📺 You can watch my spoken word rendition of this post on TikTok or YouTube, or close your eyes and listen to the audio-only version on SoundCloud. 🎧

Stories used to belong to the land. They were born out of the beauty of the land, the hardships of trying to survive with the land, the languages shaped by the land, the ecosystems of the land. Stories told in the right place at the right time.

Stories haunted with the ghosts of the past, shaped by worries of the present, and reflecting our dreams and hopes for the future. Stories that helped us find purpose and meaning in the land.

We called it progress when our stories became untethered from the land and started placing selfish human desires above all else. Spreading a false sense of superiority and entitlement: man above nature, man above land, man above man, man above woman. We started building fences with stories and thus diving lands with imaginary lines. Land becoming a thing we aspired to control and own.

To extract more from the land we now thought we owned, we invented machines. And stories to justify the violence against the land, the injustice against the others that the building of the machinery of progress required. The more machines we invented, the more machine-like we became in the stories we told, further detaching ourselves not just from the land but from our spirit. Just cogs in the greater machinery of progress.

With this loss of connection and responsibility came our endless quest for purpose and meaning, a gaping hole in our chest, a pit of despair in our stomach. We now find ourselves spinning new stories to fill these voids that are expanding as we drift further apart from each other and the land. Yet none of these new stories that maximize shareholder value sit right in our bodies.

The land calls to us, but we answer the call by flying to different lands, to visit the cities we built over our lands. The cities that are becoming interchangeable, devoid of the land’s color and character. Local climate a mere nuisance, not an invitation to get intimate with the new land you now have the privilege of visiting. The land becoming a mere backdrop for selfies, its stories repackaged in mass produced souvenirs for easy consumption.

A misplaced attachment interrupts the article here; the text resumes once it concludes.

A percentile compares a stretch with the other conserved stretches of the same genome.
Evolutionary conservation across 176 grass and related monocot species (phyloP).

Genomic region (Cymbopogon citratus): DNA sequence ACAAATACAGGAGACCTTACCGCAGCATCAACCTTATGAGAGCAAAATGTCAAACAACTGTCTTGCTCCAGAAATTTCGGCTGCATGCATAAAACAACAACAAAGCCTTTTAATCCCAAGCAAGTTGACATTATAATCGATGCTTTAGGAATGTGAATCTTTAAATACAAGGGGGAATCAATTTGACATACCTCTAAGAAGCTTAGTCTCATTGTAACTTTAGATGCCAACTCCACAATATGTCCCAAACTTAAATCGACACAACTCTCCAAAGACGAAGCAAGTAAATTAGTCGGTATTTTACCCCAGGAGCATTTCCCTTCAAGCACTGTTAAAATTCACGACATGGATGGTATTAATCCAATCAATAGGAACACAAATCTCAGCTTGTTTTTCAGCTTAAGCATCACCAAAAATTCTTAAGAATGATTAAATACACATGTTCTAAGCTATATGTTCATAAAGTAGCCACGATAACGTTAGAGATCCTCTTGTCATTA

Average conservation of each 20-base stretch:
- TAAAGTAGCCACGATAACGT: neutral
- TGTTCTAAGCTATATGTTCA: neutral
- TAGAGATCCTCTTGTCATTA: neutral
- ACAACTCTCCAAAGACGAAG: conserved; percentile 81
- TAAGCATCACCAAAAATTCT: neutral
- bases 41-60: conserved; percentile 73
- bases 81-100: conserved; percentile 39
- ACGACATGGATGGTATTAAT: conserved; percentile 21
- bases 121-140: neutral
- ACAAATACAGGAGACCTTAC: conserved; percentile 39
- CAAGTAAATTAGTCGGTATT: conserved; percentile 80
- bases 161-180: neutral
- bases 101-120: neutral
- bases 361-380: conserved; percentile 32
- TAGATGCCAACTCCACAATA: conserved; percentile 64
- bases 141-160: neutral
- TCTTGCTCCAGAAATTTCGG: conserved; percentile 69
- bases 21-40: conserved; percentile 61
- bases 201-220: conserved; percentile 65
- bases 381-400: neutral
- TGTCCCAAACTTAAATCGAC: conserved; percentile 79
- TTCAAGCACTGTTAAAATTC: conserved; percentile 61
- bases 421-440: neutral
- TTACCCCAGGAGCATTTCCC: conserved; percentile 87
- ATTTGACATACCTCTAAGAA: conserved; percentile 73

We try to further escape the land by building virtual lands. Lands not shaped by the elements and physics over millennia, but digital places built in pixels and code, appearing in the digital cloud overnight and often disappearing just as fast.

These places now connect us over distances and timezones. Seemingly timeless, not changing with seasons and cycles of our planet’s celestial dance we now barely pay attention to, further solidifying the illusion of our separation from land.

Places and stories that abstract away their weight. Data centers hidden from sight, new stories of genius and magic hiding the unpaid bills of materials, energy, and exploitation.

Yet our bodies still remember the land as we design digital interfaces and landscapes, and try to capture the essence of the land on our screens. The pixel lands not quite satisfying our longing, even in 4K.

And now we’re building machines that instantly generate images of land and people with simple incantations. And because we still feel empty inside, we’re pursuing even greater machines that would rule over the men who place themselves above all others. What kind of arrogance is it to engineer our own obsolescence and aim for complete independence from the land that shaped us?

It is the great forgetting of our times. Stories getting mixed up, finding themselves in places where they don’t belong at the wrong times, stripping us of hope and autonomy. If we could only remember the power of stories we could remember the stories that can lead us back to the land and into each other’s embrace once more.

We could tell stories that are grounded in place, mindful of the ghosts of the pasts, shaped by the demands of our times, that reflect our dreams and hopes for a future in which the land is still habitable and our children thriving.

Listening to the whispers of land once more does not mean giving up everything we learned since untethering our stories from the land. But it does mean rewriting our current stories from a place of care for each other and our home planet. Stories that will inspire us to respect the land and even build digital places of a different kind that don’t see our bodies as machines, but as children and storytellers of the land.